Women in London’s Court of Orphans, 1660-1720
Supervisor: Natasha Glaisyer
My thesis focuses on women who engaged with the Court of Orphans in the seventeenth and early eighteenth centuries and examines the number of economic, legal and social roles they had in the Court’s proceedings. My research aims to consider women’s role in the Court itself and how this interacted with their wider economic and legal activities. More broadly, my research interests include the economic and social history of London in the early modern period, particularly women’s work and their involvement in networks of credit.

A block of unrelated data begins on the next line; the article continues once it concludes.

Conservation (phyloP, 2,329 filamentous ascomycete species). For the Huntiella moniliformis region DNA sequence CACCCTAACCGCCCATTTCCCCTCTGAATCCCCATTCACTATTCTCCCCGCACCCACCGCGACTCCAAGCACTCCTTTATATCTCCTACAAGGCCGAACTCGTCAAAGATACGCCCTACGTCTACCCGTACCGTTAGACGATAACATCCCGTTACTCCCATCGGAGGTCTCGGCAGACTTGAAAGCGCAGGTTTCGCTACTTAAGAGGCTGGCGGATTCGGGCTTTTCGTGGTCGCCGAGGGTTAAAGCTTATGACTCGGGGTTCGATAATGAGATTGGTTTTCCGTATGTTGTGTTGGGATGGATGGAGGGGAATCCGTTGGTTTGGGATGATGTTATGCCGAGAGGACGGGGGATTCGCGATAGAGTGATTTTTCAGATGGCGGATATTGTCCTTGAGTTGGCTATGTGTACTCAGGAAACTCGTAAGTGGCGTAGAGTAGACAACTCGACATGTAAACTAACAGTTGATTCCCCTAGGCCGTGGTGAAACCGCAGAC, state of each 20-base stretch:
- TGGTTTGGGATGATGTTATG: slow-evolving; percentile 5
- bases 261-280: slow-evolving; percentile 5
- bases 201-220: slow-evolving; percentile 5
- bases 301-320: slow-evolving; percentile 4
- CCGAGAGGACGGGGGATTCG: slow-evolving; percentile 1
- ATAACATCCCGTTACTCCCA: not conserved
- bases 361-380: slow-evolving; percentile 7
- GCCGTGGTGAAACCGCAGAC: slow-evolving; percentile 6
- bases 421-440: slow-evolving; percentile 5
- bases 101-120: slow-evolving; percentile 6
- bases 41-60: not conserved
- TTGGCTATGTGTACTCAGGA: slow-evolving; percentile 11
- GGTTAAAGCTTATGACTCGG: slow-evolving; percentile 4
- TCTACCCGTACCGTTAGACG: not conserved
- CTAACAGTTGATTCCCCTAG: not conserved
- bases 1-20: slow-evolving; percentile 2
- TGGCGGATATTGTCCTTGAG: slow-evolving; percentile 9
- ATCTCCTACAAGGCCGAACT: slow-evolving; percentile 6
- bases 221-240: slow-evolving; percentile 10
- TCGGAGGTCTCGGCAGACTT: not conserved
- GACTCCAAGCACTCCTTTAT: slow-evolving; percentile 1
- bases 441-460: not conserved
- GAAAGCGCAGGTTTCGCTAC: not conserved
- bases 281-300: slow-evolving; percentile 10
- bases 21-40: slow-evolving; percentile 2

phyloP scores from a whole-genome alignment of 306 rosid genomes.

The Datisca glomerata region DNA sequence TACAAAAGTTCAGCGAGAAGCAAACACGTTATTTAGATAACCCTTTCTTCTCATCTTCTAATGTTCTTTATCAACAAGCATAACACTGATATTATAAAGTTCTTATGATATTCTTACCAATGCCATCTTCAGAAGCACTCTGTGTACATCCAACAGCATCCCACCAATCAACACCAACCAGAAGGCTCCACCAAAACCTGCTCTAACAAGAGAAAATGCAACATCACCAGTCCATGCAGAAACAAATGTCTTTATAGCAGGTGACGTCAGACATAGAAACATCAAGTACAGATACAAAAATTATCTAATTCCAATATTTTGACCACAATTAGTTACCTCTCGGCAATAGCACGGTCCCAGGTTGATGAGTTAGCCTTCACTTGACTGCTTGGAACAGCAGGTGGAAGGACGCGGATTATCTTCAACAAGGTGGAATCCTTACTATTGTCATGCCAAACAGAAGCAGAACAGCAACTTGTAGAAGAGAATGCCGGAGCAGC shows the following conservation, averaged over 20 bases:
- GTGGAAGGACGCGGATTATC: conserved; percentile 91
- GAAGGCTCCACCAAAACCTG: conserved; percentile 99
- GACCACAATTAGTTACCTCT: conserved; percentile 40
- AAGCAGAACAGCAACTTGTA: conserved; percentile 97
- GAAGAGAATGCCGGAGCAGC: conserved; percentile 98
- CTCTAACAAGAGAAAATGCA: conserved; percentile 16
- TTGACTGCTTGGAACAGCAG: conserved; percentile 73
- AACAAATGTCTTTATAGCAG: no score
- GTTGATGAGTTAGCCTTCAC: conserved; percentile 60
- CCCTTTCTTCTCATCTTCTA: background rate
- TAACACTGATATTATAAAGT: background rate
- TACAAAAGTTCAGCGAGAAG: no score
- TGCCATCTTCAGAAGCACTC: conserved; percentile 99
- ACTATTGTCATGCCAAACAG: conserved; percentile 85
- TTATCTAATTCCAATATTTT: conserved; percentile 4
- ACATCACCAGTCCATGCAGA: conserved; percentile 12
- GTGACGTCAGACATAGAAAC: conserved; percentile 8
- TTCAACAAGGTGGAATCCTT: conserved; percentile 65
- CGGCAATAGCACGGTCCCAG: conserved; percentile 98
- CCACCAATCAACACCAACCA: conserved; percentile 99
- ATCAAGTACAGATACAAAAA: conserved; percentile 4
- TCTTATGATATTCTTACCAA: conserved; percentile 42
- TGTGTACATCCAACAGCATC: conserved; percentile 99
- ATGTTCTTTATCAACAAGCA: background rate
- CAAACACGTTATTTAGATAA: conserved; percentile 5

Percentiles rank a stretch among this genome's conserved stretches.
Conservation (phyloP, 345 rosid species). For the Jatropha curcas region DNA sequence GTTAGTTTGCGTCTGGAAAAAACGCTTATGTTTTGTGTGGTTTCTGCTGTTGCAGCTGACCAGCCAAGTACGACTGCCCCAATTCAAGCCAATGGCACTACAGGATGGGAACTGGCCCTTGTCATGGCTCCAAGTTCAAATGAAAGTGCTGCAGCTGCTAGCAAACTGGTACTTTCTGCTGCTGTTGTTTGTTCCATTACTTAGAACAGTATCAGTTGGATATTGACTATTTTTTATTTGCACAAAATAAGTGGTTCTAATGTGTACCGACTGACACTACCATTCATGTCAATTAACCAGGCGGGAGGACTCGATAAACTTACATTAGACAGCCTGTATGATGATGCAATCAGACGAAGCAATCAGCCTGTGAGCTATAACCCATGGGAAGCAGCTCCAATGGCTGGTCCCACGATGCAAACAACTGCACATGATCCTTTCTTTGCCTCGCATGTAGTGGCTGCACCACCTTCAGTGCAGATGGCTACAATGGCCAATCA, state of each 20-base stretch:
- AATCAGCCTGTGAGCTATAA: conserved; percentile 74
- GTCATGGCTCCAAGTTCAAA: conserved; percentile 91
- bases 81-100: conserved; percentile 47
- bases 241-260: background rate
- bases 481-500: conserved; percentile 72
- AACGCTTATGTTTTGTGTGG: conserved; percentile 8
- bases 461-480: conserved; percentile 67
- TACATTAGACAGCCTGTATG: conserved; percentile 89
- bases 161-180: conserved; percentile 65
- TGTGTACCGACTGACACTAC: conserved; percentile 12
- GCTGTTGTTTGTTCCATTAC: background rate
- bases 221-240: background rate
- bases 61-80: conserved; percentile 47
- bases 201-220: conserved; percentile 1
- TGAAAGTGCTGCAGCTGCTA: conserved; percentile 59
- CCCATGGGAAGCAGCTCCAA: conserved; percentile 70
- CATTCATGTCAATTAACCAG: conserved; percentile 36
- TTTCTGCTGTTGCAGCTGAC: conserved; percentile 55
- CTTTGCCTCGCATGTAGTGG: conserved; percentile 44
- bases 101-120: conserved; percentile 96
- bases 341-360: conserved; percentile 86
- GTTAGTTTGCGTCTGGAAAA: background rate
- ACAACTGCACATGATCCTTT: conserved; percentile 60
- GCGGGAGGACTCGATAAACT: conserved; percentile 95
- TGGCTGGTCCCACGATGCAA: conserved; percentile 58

Social Secretary for the Cabinet of Curiosities, the CREMS postgraduate forum